After the 32 NFL head coaches stared into the camera earlier this week for the 2010 group photo, one wag at the league's annual meetings credited Bill Parcells with comparing the annual shoot to a picture of bomber pilots.
"You never know who is going to be back next year," Parcells said.
So Marvin Lewis heading into his eighth season as Bengals head coach is a significant number. Only 10 men who were hired after free agency arrived 17 years ago have coached in the NFL that long with the same team. Talk to three of them who have done it and they are impressed at the stability in this Jilted Age of coaching.
"It happens less and less," said Mike Holmgren, now even a Bigger Show than a coach as head of Cleveland's operation. "It's a little more difficult at times with the movement of players to stay consistently good. It just seems like more of a trend in recent years where there is not as much patience from management's side, but Marvin's a good man."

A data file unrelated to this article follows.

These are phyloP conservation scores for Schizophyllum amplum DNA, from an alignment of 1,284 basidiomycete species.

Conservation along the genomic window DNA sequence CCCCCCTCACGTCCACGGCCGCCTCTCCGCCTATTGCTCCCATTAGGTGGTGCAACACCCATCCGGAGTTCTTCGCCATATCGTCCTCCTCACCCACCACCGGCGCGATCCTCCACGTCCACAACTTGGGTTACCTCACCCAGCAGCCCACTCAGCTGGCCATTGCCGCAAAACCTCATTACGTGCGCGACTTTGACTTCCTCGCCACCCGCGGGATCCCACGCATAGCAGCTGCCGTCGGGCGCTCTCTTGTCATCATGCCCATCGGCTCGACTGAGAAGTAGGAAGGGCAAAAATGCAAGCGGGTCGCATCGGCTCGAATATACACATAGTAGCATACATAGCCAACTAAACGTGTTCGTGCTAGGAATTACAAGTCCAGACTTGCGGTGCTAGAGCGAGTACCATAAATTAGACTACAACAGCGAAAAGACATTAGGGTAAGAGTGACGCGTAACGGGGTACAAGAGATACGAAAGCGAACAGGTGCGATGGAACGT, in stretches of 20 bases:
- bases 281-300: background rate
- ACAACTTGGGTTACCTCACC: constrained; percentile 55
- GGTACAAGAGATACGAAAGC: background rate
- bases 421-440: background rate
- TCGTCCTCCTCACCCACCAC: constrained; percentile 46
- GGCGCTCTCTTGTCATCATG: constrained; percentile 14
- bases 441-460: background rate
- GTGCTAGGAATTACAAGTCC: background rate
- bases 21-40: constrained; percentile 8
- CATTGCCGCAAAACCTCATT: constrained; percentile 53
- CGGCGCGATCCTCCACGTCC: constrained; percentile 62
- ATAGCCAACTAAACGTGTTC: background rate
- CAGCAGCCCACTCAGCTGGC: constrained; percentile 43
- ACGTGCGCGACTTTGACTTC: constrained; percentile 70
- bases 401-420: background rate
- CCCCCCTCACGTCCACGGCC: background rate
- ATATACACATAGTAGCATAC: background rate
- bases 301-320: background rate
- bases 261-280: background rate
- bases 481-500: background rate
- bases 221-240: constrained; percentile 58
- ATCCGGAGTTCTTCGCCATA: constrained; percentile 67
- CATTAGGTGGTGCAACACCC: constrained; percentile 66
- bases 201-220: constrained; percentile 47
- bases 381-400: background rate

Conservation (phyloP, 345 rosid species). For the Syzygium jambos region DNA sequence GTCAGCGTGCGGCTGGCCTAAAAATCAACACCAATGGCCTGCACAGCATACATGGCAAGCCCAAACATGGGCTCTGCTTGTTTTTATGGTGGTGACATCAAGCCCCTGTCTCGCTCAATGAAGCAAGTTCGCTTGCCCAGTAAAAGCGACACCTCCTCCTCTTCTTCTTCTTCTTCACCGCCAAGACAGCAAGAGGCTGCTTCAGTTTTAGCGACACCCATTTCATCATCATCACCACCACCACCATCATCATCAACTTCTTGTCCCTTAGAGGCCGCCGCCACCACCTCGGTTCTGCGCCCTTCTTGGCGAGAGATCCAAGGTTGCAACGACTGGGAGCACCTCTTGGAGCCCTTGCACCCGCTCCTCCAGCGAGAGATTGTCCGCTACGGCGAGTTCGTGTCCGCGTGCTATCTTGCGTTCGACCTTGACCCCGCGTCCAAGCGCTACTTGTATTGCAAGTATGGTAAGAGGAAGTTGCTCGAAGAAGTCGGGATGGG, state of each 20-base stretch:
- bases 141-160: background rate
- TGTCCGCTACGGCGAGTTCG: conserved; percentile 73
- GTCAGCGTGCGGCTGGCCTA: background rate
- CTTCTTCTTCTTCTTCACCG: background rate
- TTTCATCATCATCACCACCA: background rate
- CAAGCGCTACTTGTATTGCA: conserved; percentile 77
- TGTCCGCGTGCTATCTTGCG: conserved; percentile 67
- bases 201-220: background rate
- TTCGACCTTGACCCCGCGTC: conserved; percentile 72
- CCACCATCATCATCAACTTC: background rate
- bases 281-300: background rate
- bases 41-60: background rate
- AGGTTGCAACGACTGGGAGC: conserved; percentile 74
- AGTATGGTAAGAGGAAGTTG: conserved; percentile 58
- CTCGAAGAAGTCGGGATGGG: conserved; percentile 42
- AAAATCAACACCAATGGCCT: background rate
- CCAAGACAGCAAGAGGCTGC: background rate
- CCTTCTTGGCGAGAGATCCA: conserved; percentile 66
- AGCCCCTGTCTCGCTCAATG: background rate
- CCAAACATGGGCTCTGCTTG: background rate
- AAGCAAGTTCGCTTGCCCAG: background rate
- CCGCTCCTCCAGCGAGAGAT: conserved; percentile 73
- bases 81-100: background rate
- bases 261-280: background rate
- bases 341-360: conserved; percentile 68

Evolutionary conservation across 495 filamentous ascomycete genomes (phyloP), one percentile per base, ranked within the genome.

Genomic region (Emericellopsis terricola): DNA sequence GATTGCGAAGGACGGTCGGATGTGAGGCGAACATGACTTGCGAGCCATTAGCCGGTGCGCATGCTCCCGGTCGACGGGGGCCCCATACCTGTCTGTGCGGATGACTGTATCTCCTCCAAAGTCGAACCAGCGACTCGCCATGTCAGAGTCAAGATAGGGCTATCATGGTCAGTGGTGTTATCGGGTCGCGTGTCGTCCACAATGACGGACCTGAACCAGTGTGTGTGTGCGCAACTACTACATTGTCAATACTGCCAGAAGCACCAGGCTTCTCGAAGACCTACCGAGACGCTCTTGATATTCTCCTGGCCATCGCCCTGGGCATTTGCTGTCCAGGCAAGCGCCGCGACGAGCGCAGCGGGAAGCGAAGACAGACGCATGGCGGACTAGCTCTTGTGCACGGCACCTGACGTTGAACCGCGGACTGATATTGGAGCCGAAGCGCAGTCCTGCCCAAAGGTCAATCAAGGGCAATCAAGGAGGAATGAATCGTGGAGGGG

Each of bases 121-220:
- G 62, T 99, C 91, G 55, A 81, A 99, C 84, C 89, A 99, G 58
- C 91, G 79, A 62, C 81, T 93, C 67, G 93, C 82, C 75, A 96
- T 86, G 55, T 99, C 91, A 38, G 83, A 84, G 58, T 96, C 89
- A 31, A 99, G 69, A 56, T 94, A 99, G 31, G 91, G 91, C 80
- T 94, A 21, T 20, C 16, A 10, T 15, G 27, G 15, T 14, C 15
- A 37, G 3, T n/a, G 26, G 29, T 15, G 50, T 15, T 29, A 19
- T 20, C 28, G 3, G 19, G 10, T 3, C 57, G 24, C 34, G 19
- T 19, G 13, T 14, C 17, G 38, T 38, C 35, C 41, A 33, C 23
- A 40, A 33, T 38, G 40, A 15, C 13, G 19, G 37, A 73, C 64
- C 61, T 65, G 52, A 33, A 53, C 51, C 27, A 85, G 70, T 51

Lewis is the only one of the 10 with a losing record (56-57-1) and without a playoff victory. But he also has a lot of traits the others have. Enough that he and Bengals president Mike Brown have engaged in talks to extend his contract beyond 2010.
They have returned the franchise to respectability by winning more games than the Bengals won in the 12 seasons before Lewis arrived. With the help of quarterback Carson Palmer, Lewis has made Cincinnati an attractive spot for free agents with two division titles in the past five years and two other seasons the Bengals lost a playoff berth on the last Sunday. Lewis has had the same quarterback despite the churning of NFL rosters, and he's stayed in touch with his locker room despite the generation gap.